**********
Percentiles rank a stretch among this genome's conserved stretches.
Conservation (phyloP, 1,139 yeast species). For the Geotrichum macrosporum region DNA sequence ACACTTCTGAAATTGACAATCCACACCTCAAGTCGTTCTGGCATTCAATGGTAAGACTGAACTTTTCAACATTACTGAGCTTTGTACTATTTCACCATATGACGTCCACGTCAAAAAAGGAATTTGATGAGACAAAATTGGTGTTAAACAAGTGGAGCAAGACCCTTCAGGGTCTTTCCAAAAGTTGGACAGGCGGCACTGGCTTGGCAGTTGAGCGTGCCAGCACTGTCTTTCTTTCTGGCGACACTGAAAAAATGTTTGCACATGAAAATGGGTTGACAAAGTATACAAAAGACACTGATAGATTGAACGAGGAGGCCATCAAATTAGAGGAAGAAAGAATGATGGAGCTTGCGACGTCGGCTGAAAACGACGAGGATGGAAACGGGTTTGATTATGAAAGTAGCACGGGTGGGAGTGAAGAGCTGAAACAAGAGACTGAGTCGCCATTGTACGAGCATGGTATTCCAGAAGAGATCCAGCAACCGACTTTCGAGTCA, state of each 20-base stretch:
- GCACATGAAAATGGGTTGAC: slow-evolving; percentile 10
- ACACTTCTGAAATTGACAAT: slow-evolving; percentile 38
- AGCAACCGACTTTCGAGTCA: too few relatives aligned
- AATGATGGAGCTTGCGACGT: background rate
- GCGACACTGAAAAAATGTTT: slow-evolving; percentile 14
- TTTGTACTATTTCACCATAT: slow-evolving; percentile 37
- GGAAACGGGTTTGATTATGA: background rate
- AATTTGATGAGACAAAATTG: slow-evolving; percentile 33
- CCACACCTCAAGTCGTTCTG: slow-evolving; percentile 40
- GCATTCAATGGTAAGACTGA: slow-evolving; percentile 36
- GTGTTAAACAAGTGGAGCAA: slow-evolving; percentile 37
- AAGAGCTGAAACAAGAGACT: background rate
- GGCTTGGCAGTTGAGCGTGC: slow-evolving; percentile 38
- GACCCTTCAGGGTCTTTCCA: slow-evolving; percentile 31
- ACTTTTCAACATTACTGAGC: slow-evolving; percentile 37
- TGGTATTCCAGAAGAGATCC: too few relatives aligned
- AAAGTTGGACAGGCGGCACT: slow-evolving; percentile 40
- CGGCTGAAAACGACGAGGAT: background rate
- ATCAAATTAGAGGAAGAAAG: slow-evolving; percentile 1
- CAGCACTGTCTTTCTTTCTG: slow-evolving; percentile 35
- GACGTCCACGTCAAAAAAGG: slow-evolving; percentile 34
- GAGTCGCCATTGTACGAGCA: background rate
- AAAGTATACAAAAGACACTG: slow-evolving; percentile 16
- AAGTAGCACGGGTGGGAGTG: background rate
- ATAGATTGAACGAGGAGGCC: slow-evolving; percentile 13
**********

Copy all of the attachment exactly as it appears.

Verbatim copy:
Percentiles rank a stretch among this genome's conserved stretches.
Conservation (phyloP, 1,139 yeast species). For the Geotrichum macrosporum region DNA sequence ACACTTCTGAAATTGACAATCCACACCTCAAGTCGTTCTGGCATTCAATGGTAAGACTGAACTTTTCAACATTACTGAGCTTTGTACTATTTCACCATATGACGTCCACGTCAAAAAAGGAATTTGATGAGACAAAATTGGTGTTAAACAAGTGGAGCAAGACCCTTCAGGGTCTTTCCAAAAGTTGGACAGGCGGCACTGGCTTGGCAGTTGAGCGTGCCAGCACTGTCTTTCTTTCTGGCGACACTGAAAAAATGTTTGCACATGAAAATGGGTTGACAAAGTATACAAAAGACACTGATAGATTGAACGAGGAGGCCATCAAATTAGAGGAAGAAAGAATGATGGAGCTTGCGACGTCGGCTGAAAACGACGAGGATGGAAACGGGTTTGATTATGAAAGTAGCACGGGTGGGAGTGAAGAGCTGAAACAAGAGACTGAGTCGCCATTGTACGAGCATGGTATTCCAGAAGAGATCCAGCAACCGACTTTCGAGTCA, state of each 20-base stretch:
- GCACATGAAAATGGGTTGAC: slow-evolving; percentile 10
- ACACTTCTGAAATTGACAAT: slow-evolving; percentile 38
- AGCAACCGACTTTCGAGTCA: too few relatives aligned
- AATGATGGAGCTTGCGACGT: background rate
- GCGACACTGAAAAAATGTTT: slow-evolving; percentile 14
- TTTGTACTATTTCACCATAT: slow-evolving; percentile 37
- GGAAACGGGTTTGATTATGA: background rate
- AATTTGATGAGACAAAATTG: slow-evolving; percentile 33
- CCACACCTCAAGTCGTTCTG: slow-evolving; percentile 40
- GCATTCAATGGTAAGACTGA: slow-evolving; percentile 36
- GTGTTAAACAAGTGGAGCAA: slow-evolving; percentile 37
- AAGAGCTGAAACAAGAGACT: background rate
- GGCTTGGCAGTTGAGCGTGC: slow-evolving; percentile 38
- GACCCTTCAGGGTCTTTCCA: slow-evolving; percentile 31
- ACTTTTCAACATTACTGAGC: slow-evolving; percentile 37
- TGGTATTCCAGAAGAGATCC: too few relatives aligned
- AAAGTTGGACAGGCGGCACT: slow-evolving; percentile 40
- CGGCTGAAAACGACGAGGAT: background rate
- ATCAAATTAGAGGAAGAAAG: slow-evolving; percentile 1
- CAGCACTGTCTTTCTTTCTG: slow-evolving; percentile 35
- GACGTCCACGTCAAAAAAGG: slow-evolving; percentile 34
- GAGTCGCCATTGTACGAGCA: background rate
- AAAGTATACAAAAGACACTG: slow-evolving; percentile 16
- AAGTAGCACGGGTGGGAGTG: background rate
- ATAGATTGAACGAGGAGGCC: slow-evolving; percentile 13